Sunday, December 08, 2013
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Sue Monahan particularly enjoys the time she gets to spend working with undergraduate students.
October 08, 2013
MONMOUTH -- College campuses tend to be ghost towns during summer break; empty hallways, vacant parking lots and desolate classrooms replace the nonstop buzz of fall, winter and spring.
Even with a larger-than-average enrollment this summer at Western Oregon University, the deserted nature of summer was evident.
The lull in activity can be a welcomed sight to faculty and staff, but when you're new to campus, being one of the few inhabitants of a mostly abandoned school can be quite eerie.
That's what Sue Monahan walked into when she arrived at WOU in August.
"It took a very long time for the students to get here," Monahan said. "I was anxious to meet anybody who would stop by. It was very quiet there for a while.
Monahan was hired as the dean of the College of Liberal Arts and Sciences in mid-May, but didn't officially begin until the start of fall term.
Monahan comes to WOU from Montana State University in Bozeman, where she spent the last 18 years as a professor, department chairwoman and associate dean.
Leaving her home of 18 years was a difficult choice for Monahan, but coming to Oregon, specifically WOU, was not.
"The area was very appealing and it's definitely living up to expectations," Monahan said. "The appeal, first and foremost, was the type of institution that Western is. Western provides access to higher education to a wide range of students in Oregon and its mission is to expand access."
Monahan's background in sociology has taken her from Swarthmore College in Pennsylvania for her bachelor's degree to Stanford University for her master's and doctorate degrees.
For Stephen Scheck, vice president for academic affairs and former dean of the College of Liberal Arts and Sciences, bringing Monahan to Western was a big win.
Monahan's vast experience at MSU as a professor and administrator gave her invaluable insight and a much easier transition, Scheck said.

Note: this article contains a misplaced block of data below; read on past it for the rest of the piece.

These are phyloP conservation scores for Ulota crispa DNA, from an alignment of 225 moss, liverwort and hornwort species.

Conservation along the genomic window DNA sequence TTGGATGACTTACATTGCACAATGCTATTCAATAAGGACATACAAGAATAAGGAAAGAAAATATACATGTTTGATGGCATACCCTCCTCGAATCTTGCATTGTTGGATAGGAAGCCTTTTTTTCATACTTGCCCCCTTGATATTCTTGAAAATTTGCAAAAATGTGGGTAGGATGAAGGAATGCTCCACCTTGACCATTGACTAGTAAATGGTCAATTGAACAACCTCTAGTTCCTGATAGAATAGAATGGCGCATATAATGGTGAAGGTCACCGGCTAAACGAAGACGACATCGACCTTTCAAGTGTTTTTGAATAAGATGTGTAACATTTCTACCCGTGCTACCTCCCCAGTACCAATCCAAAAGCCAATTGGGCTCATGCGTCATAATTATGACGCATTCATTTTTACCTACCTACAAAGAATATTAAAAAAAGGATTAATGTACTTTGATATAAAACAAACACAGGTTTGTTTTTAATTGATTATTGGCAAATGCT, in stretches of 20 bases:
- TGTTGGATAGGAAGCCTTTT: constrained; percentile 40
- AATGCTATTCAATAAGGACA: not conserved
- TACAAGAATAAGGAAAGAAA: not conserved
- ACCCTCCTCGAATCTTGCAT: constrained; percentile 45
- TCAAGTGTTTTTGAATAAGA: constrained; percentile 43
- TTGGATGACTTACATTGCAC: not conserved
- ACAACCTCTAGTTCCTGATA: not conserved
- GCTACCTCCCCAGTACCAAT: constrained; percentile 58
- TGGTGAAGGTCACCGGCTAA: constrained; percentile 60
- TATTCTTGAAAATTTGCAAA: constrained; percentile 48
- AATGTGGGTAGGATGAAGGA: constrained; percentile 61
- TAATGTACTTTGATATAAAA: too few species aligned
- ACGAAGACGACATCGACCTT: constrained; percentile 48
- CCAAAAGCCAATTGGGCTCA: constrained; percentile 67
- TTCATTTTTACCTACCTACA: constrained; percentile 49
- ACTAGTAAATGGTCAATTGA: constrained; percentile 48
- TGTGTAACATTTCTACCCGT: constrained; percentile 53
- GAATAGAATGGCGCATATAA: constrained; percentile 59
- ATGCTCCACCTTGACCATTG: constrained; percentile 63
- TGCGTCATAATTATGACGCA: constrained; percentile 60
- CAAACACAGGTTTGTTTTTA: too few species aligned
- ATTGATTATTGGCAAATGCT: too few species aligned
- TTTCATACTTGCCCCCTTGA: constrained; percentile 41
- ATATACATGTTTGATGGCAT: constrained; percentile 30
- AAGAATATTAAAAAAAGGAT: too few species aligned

"The other aspect in recruiting a new dean for the college is the culture that we have here at Western of a strong commitment to the mentoring of students," he said. "You may be the next Nobel Prize or Pulitzer Prize winner, but if you don't enjoy working with students and having them knock on your door, Western is not the place for you."
Western's atmosphere of student development was just one of the reasons for Monahan's attraction to the university.
Since becoming the associate dean for curricular and program development at MSU in 2011, Monahan's top duty was leaning toward developing graduate programs, something she didn't envision doing for the second half of her career.
"I can understand why an institution like Montana State would want to expand its graduate programs -- it's not what I want to spend my days on this earth doing," Monahan said. "I want to spend my days on this earth with undergraduate students. My focus is undergraduate education."
With fall term just more than a week old, Monahan has begun the work of establishing relationships with those students.
For now, Monahan's top priority is continuing the work Scheck accomplished during his time as dean and fully grasping the capabilities of the university.
The college is looking toward developing new programs in business and computer science, but those plans are still being fleshed out.
"I want the college to do what it does and do it well for students to really get something out of their education and for faculty to enjoy the opportunity to work with students," Monahan said.
Meet the Dean
Who: Susanne "Sue" Monahan.
What: Dean of the College of Liberal Arts and Sciences at Western Oregon University.
Background: Previously an associate dean, department chairwoman and professor at Montana State University in Bozeman, Mont.
Hobbies: Hiking, cycling, cooking, snowshoeing.
Fun fact: An 18-year member of a 30-year-old fantasy baseball league in Bozeman. Monahan became the first and only female commissioner of the league, known as a benign dictator.
Susan or Suzanne: Spelled Susanne but pronounced Susan, Monahan blames the confusion on her father for naming her after her mother and then realizing Susanne Monahan rhymes. She has gone by Sue for 30 years.